The chronograph further dismantled with coupling clutch now removed. The cam in the centre when activated is the basic start/stop function controlling the break and coupling clutch.
The main train bridge which also supports the majority of the chronograph mechanism.
The main train bridge removed. The wheels to the left drive the escapement and balance. The two to the right which are solid link to the automatic mechanism and wind the barrel ratchet wheel.
The dial removed showing the date disc.
The central cover disc removed showing part of the chronograph mechanism. The steel cam assembly under the three legged gold coloured spring is the minute recorder return cam.
The minute recorder system for the chronograph.
The date disc and mechanism removed.
The rapid date change mechanism underneath the primary date disc bridge.
Once the above bridge is removed the stop/start levers for the minute recorder are viewed.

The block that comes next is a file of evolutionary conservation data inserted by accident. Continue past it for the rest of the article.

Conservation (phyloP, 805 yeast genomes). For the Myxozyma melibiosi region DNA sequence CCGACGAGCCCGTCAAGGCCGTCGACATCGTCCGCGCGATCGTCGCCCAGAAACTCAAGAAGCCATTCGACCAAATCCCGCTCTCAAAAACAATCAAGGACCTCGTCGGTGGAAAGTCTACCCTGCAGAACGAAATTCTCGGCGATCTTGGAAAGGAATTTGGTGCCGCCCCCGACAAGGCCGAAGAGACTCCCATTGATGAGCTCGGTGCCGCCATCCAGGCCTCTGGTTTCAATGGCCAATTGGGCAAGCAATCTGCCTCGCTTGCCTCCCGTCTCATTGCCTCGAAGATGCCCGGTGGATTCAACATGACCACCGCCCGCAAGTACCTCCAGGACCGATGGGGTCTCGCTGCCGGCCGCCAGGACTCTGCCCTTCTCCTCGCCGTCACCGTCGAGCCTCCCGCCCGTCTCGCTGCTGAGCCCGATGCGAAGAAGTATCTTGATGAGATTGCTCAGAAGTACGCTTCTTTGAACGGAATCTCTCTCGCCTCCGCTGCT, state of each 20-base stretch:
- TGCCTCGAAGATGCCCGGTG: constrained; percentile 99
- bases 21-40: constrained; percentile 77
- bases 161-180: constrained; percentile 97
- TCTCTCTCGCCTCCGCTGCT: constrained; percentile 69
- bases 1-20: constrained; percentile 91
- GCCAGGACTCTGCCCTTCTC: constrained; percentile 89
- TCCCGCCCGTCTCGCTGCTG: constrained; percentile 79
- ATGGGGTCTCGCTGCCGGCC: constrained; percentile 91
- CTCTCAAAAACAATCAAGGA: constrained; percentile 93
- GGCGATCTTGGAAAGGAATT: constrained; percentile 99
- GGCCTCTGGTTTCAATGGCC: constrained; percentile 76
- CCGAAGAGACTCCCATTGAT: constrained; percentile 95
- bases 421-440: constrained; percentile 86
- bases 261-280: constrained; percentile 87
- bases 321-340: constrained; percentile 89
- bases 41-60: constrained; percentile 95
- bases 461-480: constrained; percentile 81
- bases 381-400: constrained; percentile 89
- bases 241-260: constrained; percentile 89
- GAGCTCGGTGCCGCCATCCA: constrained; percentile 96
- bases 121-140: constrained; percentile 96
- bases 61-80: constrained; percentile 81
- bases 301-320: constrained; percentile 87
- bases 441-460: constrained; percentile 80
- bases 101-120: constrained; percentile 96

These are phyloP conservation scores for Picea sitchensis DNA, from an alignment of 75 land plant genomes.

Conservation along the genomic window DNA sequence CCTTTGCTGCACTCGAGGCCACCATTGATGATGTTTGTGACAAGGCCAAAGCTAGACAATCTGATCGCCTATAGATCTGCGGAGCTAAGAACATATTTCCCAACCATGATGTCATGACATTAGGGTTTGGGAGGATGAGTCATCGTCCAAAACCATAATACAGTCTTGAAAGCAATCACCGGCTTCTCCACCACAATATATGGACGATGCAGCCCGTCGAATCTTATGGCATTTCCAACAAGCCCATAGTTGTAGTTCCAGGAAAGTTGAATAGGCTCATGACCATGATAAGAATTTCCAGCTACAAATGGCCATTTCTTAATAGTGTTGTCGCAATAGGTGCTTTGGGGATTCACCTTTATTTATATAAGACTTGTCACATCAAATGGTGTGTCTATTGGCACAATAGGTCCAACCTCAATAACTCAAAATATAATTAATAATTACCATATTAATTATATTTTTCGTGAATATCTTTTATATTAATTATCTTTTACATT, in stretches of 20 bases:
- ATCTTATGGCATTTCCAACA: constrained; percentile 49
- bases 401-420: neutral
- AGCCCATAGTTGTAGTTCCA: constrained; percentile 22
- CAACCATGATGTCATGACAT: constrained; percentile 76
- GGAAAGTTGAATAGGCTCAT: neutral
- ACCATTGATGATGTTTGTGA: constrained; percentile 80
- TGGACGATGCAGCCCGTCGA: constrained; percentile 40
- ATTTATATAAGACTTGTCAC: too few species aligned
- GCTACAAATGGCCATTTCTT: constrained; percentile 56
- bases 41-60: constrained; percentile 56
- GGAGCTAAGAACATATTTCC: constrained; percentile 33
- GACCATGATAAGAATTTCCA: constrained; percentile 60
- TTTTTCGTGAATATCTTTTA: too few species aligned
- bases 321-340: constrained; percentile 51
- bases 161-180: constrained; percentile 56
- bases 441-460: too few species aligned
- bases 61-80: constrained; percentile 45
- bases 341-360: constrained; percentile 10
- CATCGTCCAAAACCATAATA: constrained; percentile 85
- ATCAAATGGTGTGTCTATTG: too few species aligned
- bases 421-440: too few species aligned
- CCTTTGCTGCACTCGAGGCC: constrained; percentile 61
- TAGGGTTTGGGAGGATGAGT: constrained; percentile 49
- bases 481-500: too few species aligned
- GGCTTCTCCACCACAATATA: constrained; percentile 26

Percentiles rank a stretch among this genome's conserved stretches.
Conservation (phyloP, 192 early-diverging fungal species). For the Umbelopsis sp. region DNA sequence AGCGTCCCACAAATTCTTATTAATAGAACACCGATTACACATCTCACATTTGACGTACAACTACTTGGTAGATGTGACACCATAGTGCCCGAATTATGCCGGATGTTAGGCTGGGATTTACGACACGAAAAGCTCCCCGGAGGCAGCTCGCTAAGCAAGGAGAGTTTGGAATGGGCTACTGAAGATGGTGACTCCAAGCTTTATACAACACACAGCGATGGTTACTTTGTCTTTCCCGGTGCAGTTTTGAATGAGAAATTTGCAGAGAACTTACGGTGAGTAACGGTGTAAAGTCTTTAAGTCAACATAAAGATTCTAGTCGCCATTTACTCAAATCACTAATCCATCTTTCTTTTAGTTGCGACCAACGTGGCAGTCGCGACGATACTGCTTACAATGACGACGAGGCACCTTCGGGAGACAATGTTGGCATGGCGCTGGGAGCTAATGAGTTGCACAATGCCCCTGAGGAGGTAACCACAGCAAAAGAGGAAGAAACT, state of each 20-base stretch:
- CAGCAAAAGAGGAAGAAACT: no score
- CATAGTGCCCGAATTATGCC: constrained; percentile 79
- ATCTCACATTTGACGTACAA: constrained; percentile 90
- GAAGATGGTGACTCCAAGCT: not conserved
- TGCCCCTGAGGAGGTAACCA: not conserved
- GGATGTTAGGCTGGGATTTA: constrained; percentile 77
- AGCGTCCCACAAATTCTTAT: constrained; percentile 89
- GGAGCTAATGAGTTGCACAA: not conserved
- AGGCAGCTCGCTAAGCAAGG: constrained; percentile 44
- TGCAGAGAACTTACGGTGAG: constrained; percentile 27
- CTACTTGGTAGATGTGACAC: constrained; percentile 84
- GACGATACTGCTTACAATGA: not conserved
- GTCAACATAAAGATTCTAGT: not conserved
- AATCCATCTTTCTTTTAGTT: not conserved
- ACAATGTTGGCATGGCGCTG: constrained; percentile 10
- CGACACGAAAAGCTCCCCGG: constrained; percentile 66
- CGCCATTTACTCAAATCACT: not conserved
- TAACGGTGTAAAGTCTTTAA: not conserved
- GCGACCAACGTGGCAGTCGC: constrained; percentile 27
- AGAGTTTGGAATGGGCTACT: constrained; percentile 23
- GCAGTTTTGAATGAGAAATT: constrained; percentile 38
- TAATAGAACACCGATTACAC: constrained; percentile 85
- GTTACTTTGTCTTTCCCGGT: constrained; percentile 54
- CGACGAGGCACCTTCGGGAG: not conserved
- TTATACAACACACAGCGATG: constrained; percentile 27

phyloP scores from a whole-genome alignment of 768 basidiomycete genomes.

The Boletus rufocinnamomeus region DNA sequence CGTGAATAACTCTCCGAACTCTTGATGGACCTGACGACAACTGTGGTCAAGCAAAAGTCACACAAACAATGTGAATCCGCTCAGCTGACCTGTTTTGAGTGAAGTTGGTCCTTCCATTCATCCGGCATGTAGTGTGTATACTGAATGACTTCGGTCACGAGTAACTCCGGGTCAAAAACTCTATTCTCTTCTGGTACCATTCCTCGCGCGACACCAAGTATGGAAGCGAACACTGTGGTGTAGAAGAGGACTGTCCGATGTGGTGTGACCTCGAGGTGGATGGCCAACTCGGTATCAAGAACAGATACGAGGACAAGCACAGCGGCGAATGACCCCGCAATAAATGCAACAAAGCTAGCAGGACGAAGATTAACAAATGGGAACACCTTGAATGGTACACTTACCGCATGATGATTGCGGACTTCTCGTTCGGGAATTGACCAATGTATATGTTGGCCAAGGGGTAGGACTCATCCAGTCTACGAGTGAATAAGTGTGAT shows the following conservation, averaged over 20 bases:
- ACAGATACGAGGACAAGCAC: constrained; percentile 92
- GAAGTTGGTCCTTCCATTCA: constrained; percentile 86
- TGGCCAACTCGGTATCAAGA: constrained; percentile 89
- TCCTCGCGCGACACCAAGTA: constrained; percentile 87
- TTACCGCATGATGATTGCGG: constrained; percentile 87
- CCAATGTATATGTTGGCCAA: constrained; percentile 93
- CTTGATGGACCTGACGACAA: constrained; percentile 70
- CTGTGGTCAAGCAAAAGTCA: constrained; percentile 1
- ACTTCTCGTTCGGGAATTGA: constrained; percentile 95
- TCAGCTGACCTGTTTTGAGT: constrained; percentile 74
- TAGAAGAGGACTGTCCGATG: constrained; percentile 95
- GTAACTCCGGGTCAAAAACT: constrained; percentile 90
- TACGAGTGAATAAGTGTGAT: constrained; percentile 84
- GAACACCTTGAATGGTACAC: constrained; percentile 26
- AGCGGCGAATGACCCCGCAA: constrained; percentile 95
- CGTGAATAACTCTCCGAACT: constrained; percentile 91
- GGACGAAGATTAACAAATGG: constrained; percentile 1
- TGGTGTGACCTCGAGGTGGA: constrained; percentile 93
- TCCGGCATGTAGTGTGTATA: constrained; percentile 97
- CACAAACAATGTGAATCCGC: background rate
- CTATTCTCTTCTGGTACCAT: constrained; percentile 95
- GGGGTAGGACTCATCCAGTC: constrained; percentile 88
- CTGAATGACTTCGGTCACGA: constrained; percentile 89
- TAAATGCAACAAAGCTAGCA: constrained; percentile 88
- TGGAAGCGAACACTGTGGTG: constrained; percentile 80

Bottom left shows the pivot upon which the hour recorder hand is pushed.
The hour recorder bridge and mechanism removed leaving only the minute recorder mechanism and setting mechanism for the time.
The chronograph activated.
A modern complex utilitarian calibre, solid, precise and well balanced with a significant mass of mechanics integrated to an effective result. Combining a strong cam system with all surrounding pieces carefully finished, including the guilloché gold automatic rotor. Many classic elements from previous chronographs have been adopted such as the cam system, but taken to a naturally higher level in relation to function, finish and assembly. The automatic mechanism likewise, taking a classic scissor automatic system consuming minimal space on the balance side of the calibre and reducing the need for lubrication by using beryllium copper and ceramic balls.
Inclined views showing the screwed down crown and the fluting in the centre of the case.
Two of the specialised movement holders made for the calibre.